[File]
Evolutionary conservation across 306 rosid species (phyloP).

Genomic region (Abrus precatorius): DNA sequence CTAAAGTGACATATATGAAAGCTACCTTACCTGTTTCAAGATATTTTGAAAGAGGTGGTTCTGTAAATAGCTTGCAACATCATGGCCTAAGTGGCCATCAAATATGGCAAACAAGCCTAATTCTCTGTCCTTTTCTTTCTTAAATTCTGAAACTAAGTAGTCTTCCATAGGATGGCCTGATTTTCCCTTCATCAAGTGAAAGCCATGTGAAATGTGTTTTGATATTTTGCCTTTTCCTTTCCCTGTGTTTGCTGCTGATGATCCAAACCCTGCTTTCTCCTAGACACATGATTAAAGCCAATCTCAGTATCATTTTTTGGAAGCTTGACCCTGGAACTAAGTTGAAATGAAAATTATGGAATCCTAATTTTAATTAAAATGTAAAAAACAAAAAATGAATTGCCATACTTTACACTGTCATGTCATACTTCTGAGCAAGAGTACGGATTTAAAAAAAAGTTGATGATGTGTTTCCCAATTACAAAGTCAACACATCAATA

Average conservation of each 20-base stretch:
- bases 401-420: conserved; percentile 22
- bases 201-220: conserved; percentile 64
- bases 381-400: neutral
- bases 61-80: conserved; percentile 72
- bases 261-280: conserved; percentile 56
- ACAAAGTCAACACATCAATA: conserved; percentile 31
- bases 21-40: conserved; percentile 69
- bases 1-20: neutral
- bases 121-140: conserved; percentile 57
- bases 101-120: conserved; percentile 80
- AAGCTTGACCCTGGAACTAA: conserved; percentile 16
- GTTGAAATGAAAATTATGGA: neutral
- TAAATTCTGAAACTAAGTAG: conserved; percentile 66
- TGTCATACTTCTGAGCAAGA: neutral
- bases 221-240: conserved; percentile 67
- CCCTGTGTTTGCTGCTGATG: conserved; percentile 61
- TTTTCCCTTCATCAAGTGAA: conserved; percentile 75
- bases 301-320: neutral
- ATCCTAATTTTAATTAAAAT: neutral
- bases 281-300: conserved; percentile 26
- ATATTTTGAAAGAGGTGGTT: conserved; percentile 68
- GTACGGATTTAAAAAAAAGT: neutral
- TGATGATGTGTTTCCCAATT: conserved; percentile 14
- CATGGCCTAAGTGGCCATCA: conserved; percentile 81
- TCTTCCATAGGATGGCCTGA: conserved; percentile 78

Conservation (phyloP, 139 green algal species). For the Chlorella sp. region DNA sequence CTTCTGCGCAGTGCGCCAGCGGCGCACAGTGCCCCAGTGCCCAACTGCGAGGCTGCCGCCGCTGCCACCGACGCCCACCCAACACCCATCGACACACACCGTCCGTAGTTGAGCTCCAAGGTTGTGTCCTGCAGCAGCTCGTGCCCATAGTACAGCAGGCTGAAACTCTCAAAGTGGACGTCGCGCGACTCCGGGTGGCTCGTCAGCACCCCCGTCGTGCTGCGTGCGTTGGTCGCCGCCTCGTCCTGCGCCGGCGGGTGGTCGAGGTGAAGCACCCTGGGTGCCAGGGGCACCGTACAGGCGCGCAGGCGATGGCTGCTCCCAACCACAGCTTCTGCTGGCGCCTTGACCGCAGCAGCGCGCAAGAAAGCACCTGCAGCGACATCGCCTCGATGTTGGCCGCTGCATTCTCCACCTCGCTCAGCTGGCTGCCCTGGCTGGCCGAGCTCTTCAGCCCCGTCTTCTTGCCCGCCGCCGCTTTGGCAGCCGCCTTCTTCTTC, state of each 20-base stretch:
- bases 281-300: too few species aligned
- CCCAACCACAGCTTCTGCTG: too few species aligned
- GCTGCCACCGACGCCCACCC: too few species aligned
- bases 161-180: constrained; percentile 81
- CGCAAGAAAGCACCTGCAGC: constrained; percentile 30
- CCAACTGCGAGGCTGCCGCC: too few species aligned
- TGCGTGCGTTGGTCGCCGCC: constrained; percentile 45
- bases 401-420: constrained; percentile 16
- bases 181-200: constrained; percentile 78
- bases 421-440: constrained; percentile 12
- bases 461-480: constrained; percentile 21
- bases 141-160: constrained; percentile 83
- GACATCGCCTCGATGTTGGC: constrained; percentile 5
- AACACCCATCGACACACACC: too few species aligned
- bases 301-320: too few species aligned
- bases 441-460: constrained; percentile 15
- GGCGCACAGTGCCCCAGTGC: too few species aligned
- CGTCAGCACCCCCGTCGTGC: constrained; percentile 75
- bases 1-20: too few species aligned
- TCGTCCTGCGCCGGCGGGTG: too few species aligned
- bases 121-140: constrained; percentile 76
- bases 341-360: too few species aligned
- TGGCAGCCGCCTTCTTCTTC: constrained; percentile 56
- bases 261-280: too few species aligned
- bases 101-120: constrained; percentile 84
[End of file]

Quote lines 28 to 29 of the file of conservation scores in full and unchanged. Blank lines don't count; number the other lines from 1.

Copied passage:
- TCTTCCATAGGATGGCCTGA: conserved; percentile 78

Conservation (phyloP, 139 green algal species). For the Chlorella sp. region DNA sequence CTTCTGCGCAGTGCGCCAGCGGCGCACAGTGCCCCAGTGCCCAACTGCGAGGCTGCCGCCGCTGCCACCGACGCCCACCCAACACCCATCGACACACACCGTCCGTAGTTGAGCTCCAAGGTTGTGTCCTGCAGCAGCTCGTGCCCATAGTACAGCAGGCTGAAACTCTCAAAGTGGACGTCGCGCGACTCCGGGTGGCTCGTCAGCACCCCCGTCGTGCTGCGTGCGTTGGTCGCCGCCTCGTCCTGCGCCGGCGGGTGGTCGAGGTGAAGCACCCTGGGTGCCAGGGGCACCGTACAGGCGCGCAGGCGATGGCTGCTCCCAACCACAGCTTCTGCTGGCGCCTTGACCGCAGCAGCGCGCAAGAAAGCACCTGCAGCGACATCGCCTCGATGTTGGCCGCTGCATTCTCCACCTCGCTCAGCTGGCTGCCCTGGCTGGCCGAGCTCTTCAGCCCCGTCTTCTTGCCCGCCGCCGCTTTGGCAGCCGCCTTCTTCTTC, state of each 20-base stretch: